Acromegalic patients present an increase of osteoblastic and osteoclastic activity, showing a different effect on the axial and appendicular skeletal structures. At this regard controversial data about bone mineral density (BMD) have been published in literature. In fact an increase of BMD levels in femoral neck and Ward's triangle without any difference in lumbar spine has been described. On the other hand normal BMD levels at forearm and reduced BMD levels at lumbar spine were found. These patients seem to have a reduction of trabecular BMD similar to postmenopausal osteoporotic patients despite normal or slightly elevated cortical BMD. Recently, it has been described that cytokines, in particular tumor necrosis factor-α (TNF-α) and interleukin-1 (IL-1), are implicated in the pathogenetic mechanism of postmenopausal osteoporosis. Taking into account that growth hormone (GH) can increase TNF-α and IL-1 secretion by mononuclear blood cells, the evaluation of possible relationship between the reduced BMD at lumbar spine and circulating cytokines levels was carried out in acromegalic patients. In addition we evaluated the effect of acute octreotide administration on serum TNF-α and IL-1 concentrations. Eleven patients with active acromegaly and eleven healthy age-, sex-, weight- and heightmatched subjects were enrolled in this study. BMD was significantly reduced at lumbar spine (0.80 ± 0.29 g/cm2 vs 1.02 ± 0.11 g/cm2; p <0.01), but not at femoral neck level or at Ward's triangle level (0.92 ± 0.15 g/cm2 vs 0.97 ± 0.11 g/cm2, p = NS; and 0.74 ± 0.16 g/cm2 vs 0.85 ± 0.1 g/cm2, p = NS) when compared to controls. Baseline serum levels of TNF-α and IL-1 were in the normal range both in patients and controls. After acute octreotide administration, no differences in circulating TNF-α and IL-1 levels were found. In conclusion, acromegalic patients present a reduced BMD at lumbar spine but not at femoral neck level and Ward's triangle. Circulating cytokines such as TNF-α and IL-1 are in the normal range. These data suggest that cytokines are not involved in the pathogenesis of GH-excess induced osteoporosis. The possibility that the GH excess might affect bone turnover inducing an increase of cytokines acting by a paracrine/autocrine mechanism cannot be ruled out.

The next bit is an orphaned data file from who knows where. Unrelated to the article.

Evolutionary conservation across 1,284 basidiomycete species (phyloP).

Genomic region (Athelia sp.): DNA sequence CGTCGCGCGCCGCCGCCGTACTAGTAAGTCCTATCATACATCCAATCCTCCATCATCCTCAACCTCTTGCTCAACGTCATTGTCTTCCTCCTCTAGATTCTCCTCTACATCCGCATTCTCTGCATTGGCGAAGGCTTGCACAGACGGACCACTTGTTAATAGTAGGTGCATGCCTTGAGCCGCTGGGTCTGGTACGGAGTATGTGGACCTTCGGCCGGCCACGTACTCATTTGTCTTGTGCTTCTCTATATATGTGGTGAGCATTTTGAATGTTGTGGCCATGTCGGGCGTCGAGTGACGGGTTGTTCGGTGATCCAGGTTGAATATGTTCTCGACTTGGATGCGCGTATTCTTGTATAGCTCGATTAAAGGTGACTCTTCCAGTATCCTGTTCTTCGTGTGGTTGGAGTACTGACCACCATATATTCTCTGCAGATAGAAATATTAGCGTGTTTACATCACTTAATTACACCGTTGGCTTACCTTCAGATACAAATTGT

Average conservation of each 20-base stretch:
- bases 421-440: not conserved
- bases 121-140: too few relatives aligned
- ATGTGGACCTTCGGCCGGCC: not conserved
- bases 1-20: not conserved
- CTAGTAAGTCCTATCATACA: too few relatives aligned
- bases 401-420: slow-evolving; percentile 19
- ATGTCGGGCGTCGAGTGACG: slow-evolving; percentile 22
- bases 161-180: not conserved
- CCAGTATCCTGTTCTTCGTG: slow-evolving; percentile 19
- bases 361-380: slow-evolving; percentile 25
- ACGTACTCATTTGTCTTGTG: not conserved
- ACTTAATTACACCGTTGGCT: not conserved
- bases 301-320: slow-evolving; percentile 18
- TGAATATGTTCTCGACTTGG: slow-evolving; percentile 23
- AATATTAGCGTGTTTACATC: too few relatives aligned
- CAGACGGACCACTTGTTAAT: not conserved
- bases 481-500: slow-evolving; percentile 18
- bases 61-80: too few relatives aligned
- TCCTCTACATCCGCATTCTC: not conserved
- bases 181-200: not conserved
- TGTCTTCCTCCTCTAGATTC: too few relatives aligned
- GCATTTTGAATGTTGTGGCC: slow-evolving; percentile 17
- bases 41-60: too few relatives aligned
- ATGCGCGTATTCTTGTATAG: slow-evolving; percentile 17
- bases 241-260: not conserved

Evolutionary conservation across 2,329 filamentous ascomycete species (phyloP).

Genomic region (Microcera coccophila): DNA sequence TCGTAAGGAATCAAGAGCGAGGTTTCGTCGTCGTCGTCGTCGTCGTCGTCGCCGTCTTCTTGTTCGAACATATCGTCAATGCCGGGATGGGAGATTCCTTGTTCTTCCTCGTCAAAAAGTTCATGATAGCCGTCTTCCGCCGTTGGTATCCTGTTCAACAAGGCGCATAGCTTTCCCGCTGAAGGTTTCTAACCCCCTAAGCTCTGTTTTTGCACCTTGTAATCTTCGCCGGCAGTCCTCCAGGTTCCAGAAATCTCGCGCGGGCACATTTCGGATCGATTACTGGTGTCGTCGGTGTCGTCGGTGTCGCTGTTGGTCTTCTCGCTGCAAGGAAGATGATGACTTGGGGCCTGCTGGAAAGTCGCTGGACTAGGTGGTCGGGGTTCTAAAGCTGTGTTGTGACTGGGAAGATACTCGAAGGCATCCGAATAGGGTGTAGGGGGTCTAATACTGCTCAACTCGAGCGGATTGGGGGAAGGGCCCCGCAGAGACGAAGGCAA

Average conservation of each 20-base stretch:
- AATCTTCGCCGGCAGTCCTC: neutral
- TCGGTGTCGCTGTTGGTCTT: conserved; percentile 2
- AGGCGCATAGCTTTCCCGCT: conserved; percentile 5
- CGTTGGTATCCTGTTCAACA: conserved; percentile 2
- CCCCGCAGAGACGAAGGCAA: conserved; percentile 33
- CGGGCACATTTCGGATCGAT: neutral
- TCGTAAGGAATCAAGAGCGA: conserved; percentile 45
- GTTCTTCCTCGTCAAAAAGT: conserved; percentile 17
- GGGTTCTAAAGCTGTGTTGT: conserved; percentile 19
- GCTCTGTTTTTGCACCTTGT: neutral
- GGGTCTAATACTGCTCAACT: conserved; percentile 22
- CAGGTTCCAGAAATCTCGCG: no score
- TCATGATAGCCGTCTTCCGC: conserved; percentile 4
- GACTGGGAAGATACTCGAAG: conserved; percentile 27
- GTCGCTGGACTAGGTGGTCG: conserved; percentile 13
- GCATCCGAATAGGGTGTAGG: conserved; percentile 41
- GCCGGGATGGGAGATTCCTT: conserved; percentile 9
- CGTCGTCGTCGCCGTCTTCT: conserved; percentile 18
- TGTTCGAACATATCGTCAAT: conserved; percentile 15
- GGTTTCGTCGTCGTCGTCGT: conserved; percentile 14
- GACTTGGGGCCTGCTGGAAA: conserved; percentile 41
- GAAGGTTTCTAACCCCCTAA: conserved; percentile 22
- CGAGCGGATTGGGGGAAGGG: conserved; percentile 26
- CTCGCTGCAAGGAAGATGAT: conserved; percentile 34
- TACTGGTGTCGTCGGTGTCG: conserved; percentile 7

|Number of pages||6|
|Journal||Journal of Endocrinological Investigation|
|Publication status||Published - 1998|
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